Our STEM projects involve plenty of data collection, regression, analysis, and other math we call ‘statistical Algebra 2.’ This post is about how we’re studying ‘theoretical Algebra 2’ – the math you took in school. Beautiful to some and boring to others, it’s the math often left out of project-based learning.
This week, parallel to our STEM work, I gave students this assignment – a list of “challenges” – to complete by next Friday using Desmos. Our goal, explained at our kitchen table with an old TV, was for them to study math with a shifted focus. We will emphasize accurate vocabulary, the connection between a function and its graph, and explain why we know something is true. They will tinker in Desmos to create their own functions that satisfy the conditions I’ve laid out for them. They will “defend algebraically” some of their creations; it means they’ll do the Algebra out in a manner more consistent with a typical course. Honors students are expected to do this more often. They will answer questions about their functions in an effort to incorporate topics like domain and range, which, surprisingly, already came up in STEM class this week. In this Introductory Level, I want them playing with the structure of lines, parabolas, and inequalities.
I will share two stories from today that exceeded my expectations. This morning, Sofia was working on a challenge where she needed to create a function with a vertex in a particular quadrant. When I walked over to her table, I saw an almost complete version of this:
As Sofia tinkered with her quadratic, she noticed patterns and wrote them down. She eventually created what’s essentially a guide to quadratic transformations. There’s a bit in here even I forgot. With some questioning, she eventually realized the need to consider negative coefficients. I also prodded her to clean up language – vertical and horizontal replaced conversational descriptors – and this was the result. Sofia: “I didn’t do this because I had to – I did it because it helped me understand.” She snapped a pic on her way out. If we let students tinker, they will ask questions and find answers for them.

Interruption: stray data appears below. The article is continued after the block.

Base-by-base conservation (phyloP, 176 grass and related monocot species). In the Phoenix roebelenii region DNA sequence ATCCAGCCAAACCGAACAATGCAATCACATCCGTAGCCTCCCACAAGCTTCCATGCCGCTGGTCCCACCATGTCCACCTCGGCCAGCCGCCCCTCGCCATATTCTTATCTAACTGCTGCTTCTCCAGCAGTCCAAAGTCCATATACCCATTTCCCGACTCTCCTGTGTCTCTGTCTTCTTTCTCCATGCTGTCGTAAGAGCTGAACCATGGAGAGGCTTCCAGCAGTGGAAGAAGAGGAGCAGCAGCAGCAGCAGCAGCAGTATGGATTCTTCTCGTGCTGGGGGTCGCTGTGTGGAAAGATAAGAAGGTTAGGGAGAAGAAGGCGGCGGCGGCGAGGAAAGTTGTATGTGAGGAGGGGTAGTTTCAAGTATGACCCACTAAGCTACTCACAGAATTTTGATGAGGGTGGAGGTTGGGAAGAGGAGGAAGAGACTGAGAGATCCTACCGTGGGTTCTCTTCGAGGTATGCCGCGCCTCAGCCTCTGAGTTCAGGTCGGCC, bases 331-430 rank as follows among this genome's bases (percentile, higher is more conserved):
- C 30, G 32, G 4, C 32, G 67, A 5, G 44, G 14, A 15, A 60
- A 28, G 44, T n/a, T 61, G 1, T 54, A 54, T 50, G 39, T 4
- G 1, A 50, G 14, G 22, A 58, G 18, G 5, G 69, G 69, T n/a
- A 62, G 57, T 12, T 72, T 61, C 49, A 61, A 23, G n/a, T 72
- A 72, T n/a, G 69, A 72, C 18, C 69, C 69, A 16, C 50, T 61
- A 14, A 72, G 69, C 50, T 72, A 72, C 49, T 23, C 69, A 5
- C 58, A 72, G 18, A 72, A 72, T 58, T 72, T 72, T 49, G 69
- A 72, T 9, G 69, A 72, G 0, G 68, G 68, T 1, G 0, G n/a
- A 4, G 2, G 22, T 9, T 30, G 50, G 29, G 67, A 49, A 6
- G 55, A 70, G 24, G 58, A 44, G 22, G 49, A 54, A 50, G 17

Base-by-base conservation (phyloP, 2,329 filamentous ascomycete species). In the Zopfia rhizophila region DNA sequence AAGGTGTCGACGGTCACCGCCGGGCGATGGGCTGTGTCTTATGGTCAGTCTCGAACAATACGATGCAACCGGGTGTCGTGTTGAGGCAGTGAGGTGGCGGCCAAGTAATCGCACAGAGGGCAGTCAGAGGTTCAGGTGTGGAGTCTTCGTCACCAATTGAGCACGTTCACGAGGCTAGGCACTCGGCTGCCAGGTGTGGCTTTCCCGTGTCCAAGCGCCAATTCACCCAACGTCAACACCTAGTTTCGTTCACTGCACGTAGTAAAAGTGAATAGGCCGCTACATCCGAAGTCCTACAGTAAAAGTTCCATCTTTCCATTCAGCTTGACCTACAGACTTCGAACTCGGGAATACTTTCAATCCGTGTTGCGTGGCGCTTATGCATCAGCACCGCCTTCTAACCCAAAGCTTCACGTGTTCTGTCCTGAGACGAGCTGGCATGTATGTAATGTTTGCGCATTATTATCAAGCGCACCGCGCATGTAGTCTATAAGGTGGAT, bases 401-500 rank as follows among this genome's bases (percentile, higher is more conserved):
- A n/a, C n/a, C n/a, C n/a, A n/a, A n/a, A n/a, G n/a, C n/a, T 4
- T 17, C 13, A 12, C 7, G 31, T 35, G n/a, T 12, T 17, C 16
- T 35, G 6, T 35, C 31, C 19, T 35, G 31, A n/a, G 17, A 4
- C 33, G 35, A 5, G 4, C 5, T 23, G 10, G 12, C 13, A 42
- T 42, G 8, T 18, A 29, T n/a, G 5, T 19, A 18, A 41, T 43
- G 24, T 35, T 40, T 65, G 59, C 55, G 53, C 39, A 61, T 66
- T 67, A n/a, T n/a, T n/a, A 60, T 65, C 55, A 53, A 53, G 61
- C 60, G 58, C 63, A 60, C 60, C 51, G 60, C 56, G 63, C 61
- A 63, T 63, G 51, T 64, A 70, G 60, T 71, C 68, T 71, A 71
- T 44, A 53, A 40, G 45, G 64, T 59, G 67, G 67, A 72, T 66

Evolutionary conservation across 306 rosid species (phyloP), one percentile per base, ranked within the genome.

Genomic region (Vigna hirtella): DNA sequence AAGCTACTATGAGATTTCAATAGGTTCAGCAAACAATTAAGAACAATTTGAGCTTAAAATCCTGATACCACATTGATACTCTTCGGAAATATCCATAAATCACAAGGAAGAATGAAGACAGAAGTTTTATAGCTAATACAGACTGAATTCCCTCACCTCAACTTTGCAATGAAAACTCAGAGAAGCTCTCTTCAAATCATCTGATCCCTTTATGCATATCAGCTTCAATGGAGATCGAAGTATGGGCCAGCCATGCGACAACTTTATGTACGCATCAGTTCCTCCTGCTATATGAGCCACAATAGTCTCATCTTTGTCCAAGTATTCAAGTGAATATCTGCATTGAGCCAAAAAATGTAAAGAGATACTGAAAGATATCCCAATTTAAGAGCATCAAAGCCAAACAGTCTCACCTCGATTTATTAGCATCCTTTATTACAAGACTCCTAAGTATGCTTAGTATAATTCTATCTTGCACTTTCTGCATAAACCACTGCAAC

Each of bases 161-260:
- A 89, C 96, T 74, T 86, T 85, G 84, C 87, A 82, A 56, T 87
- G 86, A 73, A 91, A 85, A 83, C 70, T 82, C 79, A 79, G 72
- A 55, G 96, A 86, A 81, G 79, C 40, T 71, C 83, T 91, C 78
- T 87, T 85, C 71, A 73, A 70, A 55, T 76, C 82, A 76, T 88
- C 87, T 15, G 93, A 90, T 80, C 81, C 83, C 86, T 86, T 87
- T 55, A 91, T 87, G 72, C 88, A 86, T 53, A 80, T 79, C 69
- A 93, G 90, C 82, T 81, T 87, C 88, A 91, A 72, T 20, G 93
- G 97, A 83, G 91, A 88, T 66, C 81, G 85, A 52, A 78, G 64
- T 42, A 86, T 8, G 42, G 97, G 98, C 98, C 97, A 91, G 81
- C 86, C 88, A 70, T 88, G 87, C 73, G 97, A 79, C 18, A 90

During lunch block, Dylan was struggling with a tougher challenge: create an inequality whose solutions are always positive. He began not even remembering what an inequality was (and “always positive” is intentionally ambiguous). I drew some graphs where an equation would yield one, two, and three solutions. I drew a one-variable inequality (x > 2) and he gave all positive solutions. We spent about three minutes on all of this. I then challenged him to find a solution to the challenge with two variables. He spent 10 minutes graphing lines, a quadratic, and even a hyperbola on accident before hitting a circle:
He wanted to move it into the first quadrant. By this point, Sarah (STEM / Env. Chem) had dropped in and added a few of her own probing questions. Last year, I would have told him the answer. Today, I suggested he Google circle transformations. He found an eight-minute video, skipped to the part he needed, and ended up with something like this:
It took him a half hour and he stumbled on ellipses and hyperbolas, but he got there. He won’t forget how.
We screened Most Likely to Succeed this week and in the film there’s a multi-year study where students sat for their final exam a second time three months later. A B+ average dropped to an F. ‘Covering all the content’ doesn’t result in long-term retention. Sofia and Dylan learned something today that they’ll remember much longer than if they were told.
Hard to believe it’s the sixth day of school. I’m excited to see what else they figure out.